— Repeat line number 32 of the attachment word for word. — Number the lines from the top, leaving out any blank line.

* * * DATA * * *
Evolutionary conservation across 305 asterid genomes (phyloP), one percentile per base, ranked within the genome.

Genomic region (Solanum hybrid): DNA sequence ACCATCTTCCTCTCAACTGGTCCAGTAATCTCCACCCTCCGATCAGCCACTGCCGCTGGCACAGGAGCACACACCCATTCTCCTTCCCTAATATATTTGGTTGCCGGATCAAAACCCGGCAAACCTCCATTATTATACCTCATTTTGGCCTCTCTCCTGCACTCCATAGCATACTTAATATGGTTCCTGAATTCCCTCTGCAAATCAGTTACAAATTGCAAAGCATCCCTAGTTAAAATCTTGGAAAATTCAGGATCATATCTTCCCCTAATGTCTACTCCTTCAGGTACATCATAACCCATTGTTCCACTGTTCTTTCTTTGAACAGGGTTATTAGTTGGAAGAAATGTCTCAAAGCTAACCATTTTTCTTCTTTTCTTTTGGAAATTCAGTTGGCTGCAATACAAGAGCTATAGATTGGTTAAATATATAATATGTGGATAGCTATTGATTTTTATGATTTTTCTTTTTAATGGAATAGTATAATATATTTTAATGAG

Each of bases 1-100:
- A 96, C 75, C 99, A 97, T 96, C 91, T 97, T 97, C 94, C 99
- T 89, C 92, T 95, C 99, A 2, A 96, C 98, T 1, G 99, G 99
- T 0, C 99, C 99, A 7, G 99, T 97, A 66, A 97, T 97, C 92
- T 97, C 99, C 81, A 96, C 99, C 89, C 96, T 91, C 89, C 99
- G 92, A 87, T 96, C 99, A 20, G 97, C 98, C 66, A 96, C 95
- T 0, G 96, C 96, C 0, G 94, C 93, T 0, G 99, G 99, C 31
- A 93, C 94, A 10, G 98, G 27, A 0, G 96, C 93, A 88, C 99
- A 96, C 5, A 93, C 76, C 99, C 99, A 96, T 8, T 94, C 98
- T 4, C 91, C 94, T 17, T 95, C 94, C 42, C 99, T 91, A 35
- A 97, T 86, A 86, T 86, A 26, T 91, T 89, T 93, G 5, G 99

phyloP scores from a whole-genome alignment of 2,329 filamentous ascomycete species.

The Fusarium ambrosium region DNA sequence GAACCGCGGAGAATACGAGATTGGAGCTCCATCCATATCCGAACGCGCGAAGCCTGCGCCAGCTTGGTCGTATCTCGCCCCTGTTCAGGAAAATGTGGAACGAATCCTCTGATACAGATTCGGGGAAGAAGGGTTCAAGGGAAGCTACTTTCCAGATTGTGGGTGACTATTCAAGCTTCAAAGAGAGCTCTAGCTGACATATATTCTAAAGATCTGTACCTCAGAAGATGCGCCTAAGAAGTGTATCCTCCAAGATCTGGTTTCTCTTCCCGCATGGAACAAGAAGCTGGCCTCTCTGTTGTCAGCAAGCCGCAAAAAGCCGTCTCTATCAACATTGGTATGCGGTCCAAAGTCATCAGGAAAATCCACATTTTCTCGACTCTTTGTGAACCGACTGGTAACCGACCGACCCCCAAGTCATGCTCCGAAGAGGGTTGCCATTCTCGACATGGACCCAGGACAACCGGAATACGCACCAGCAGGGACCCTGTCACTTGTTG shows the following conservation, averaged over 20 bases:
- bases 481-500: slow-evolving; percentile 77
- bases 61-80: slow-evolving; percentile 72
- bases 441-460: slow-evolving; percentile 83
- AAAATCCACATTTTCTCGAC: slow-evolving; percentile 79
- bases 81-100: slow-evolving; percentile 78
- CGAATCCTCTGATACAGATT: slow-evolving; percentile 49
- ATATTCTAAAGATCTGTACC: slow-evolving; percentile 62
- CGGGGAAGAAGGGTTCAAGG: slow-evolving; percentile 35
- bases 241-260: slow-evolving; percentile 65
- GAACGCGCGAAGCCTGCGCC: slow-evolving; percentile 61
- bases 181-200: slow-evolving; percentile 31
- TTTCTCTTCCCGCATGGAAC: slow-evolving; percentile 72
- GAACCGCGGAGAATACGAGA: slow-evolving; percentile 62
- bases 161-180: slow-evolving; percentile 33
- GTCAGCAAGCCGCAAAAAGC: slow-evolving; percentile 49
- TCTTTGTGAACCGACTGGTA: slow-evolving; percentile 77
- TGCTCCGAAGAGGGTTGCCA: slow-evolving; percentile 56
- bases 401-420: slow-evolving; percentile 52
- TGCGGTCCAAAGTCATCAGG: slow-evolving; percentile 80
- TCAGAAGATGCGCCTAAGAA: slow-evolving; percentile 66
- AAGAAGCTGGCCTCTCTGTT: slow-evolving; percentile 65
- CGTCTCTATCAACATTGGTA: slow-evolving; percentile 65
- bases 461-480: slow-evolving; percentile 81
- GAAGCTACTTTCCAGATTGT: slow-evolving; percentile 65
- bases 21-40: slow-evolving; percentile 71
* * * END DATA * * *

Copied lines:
- TGCTCCGAAGAGGGTTGCCA: slow-evolving; percentile 56